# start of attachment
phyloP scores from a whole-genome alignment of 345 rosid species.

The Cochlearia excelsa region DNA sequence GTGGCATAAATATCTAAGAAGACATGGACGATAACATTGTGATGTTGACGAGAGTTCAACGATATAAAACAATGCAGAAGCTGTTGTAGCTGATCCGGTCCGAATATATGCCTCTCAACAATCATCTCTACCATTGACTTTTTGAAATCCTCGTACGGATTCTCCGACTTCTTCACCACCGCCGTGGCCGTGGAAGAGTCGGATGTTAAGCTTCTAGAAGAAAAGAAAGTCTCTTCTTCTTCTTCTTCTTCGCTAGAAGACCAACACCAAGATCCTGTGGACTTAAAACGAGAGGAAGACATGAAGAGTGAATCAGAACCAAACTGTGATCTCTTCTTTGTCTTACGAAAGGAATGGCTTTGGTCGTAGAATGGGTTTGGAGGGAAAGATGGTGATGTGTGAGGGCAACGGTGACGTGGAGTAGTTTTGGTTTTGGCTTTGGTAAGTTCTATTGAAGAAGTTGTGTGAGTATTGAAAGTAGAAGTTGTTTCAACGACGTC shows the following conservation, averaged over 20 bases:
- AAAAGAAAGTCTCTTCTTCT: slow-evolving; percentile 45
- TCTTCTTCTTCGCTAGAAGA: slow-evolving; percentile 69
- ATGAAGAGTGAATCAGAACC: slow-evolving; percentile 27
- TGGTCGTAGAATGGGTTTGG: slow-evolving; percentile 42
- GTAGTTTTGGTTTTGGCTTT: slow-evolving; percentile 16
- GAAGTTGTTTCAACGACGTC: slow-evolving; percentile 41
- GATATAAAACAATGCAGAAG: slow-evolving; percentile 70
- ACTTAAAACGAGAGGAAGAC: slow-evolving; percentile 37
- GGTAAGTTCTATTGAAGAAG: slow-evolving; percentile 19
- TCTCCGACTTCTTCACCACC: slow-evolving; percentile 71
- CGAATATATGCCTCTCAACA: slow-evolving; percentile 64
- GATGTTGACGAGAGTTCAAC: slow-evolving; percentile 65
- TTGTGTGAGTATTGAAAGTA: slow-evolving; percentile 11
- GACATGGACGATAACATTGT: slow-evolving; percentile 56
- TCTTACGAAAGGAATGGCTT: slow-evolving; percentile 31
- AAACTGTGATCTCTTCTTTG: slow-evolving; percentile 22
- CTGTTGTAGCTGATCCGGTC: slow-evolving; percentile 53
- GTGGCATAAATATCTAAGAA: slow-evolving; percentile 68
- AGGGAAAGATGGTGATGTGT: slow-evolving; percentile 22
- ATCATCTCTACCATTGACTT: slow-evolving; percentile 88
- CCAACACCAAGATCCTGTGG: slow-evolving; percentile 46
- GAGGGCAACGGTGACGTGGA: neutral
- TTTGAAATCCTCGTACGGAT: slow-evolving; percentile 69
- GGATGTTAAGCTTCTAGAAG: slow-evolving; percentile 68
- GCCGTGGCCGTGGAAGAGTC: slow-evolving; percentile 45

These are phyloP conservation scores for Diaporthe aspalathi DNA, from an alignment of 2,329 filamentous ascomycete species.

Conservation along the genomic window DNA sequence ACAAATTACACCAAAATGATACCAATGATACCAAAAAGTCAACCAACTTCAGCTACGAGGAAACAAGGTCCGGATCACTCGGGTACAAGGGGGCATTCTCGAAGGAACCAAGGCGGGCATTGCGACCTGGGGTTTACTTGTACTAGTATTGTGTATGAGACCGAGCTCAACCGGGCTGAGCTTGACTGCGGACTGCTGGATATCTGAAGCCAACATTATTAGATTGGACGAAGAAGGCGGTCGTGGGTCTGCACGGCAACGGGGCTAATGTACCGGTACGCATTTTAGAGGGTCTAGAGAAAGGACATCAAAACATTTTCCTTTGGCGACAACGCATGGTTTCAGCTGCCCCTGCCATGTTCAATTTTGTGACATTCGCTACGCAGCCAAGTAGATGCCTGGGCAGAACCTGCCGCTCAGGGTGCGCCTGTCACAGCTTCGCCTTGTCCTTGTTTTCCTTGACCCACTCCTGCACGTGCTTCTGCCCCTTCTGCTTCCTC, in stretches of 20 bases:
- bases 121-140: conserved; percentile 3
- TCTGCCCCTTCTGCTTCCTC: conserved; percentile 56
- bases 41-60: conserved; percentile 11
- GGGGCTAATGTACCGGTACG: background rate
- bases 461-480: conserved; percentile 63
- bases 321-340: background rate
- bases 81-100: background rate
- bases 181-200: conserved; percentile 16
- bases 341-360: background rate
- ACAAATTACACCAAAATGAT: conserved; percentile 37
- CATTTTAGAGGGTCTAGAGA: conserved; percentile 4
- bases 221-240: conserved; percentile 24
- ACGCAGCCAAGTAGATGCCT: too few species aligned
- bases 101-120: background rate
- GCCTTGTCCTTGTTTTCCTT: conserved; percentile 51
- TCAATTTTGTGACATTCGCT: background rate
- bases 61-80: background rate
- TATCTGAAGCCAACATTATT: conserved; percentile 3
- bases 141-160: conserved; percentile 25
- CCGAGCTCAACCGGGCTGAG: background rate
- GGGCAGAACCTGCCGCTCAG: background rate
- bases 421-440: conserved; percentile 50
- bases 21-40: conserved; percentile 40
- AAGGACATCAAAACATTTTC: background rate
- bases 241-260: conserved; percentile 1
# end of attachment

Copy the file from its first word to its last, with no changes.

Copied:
phyloP scores from a whole-genome alignment of 345 rosid species.

The Cochlearia excelsa region DNA sequence GTGGCATAAATATCTAAGAAGACATGGACGATAACATTGTGATGTTGACGAGAGTTCAACGATATAAAACAATGCAGAAGCTGTTGTAGCTGATCCGGTCCGAATATATGCCTCTCAACAATCATCTCTACCATTGACTTTTTGAAATCCTCGTACGGATTCTCCGACTTCTTCACCACCGCCGTGGCCGTGGAAGAGTCGGATGTTAAGCTTCTAGAAGAAAAGAAAGTCTCTTCTTCTTCTTCTTCTTCGCTAGAAGACCAACACCAAGATCCTGTGGACTTAAAACGAGAGGAAGACATGAAGAGTGAATCAGAACCAAACTGTGATCTCTTCTTTGTCTTACGAAAGGAATGGCTTTGGTCGTAGAATGGGTTTGGAGGGAAAGATGGTGATGTGTGAGGGCAACGGTGACGTGGAGTAGTTTTGGTTTTGGCTTTGGTAAGTTCTATTGAAGAAGTTGTGTGAGTATTGAAAGTAGAAGTTGTTTCAACGACGTC shows the following conservation, averaged over 20 bases:
- AAAAGAAAGTCTCTTCTTCT: slow-evolving; percentile 45
- TCTTCTTCTTCGCTAGAAGA: slow-evolving; percentile 69
- ATGAAGAGTGAATCAGAACC: slow-evolving; percentile 27
- TGGTCGTAGAATGGGTTTGG: slow-evolving; percentile 42
- GTAGTTTTGGTTTTGGCTTT: slow-evolving; percentile 16
- GAAGTTGTTTCAACGACGTC: slow-evolving; percentile 41
- GATATAAAACAATGCAGAAG: slow-evolving; percentile 70
- ACTTAAAACGAGAGGAAGAC: slow-evolving; percentile 37
- GGTAAGTTCTATTGAAGAAG: slow-evolving; percentile 19
- TCTCCGACTTCTTCACCACC: slow-evolving; percentile 71
- CGAATATATGCCTCTCAACA: slow-evolving; percentile 64
- GATGTTGACGAGAGTTCAAC: slow-evolving; percentile 65
- TTGTGTGAGTATTGAAAGTA: slow-evolving; percentile 11
- GACATGGACGATAACATTGT: slow-evolving; percentile 56
- TCTTACGAAAGGAATGGCTT: slow-evolving; percentile 31
- AAACTGTGATCTCTTCTTTG: slow-evolving; percentile 22
- CTGTTGTAGCTGATCCGGTC: slow-evolving; percentile 53
- GTGGCATAAATATCTAAGAA: slow-evolving; percentile 68
- AGGGAAAGATGGTGATGTGT: slow-evolving; percentile 22
- ATCATCTCTACCATTGACTT: slow-evolving; percentile 88
- CCAACACCAAGATCCTGTGG: slow-evolving; percentile 46
- GAGGGCAACGGTGACGTGGA: neutral
- TTTGAAATCCTCGTACGGAT: slow-evolving; percentile 69
- GGATGTTAAGCTTCTAGAAG: slow-evolving; percentile 68
- GCCGTGGCCGTGGAAGAGTC: slow-evolving; percentile 45

These are phyloP conservation scores for Diaporthe aspalathi DNA, from an alignment of 2,329 filamentous ascomycete species.

Conservation along the genomic window DNA sequence ACAAATTACACCAAAATGATACCAATGATACCAAAAAGTCAACCAACTTCAGCTACGAGGAAACAAGGTCCGGATCACTCGGGTACAAGGGGGCATTCTCGAAGGAACCAAGGCGGGCATTGCGACCTGGGGTTTACTTGTACTAGTATTGTGTATGAGACCGAGCTCAACCGGGCTGAGCTTGACTGCGGACTGCTGGATATCTGAAGCCAACATTATTAGATTGGACGAAGAAGGCGGTCGTGGGTCTGCACGGCAACGGGGCTAATGTACCGGTACGCATTTTAGAGGGTCTAGAGAAAGGACATCAAAACATTTTCCTTTGGCGACAACGCATGGTTTCAGCTGCCCCTGCCATGTTCAATTTTGTGACATTCGCTACGCAGCCAAGTAGATGCCTGGGCAGAACCTGCCGCTCAGGGTGCGCCTGTCACAGCTTCGCCTTGTCCTTGTTTTCCTTGACCCACTCCTGCACGTGCTTCTGCCCCTTCTGCTTCCTC, in stretches of 20 bases:
- bases 121-140: conserved; percentile 3
- TCTGCCCCTTCTGCTTCCTC: conserved; percentile 56
- bases 41-60: conserved; percentile 11
- GGGGCTAATGTACCGGTACG: background rate
- bases 461-480: conserved; percentile 63
- bases 321-340: background rate
- bases 81-100: background rate
- bases 181-200: conserved; percentile 16
- bases 341-360: background rate
- ACAAATTACACCAAAATGAT: conserved; percentile 37
- CATTTTAGAGGGTCTAGAGA: conserved; percentile 4
- bases 221-240: conserved; percentile 24
- ACGCAGCCAAGTAGATGCCT: too few species aligned
- bases 101-120: background rate
- GCCTTGTCCTTGTTTTCCTT: conserved; percentile 51
- TCAATTTTGTGACATTCGCT: background rate
- bases 61-80: background rate
- TATCTGAAGCCAACATTATT: conserved; percentile 3
- bases 141-160: conserved; percentile 25
- CCGAGCTCAACCGGGCTGAG: background rate
- GGGCAGAACCTGCCGCTCAG: background rate
- bases 421-440: conserved; percentile 50
- bases 21-40: conserved; percentile 40
- AAGGACATCAAAACATTTTC: background rate
- bases 241-260: conserved; percentile 1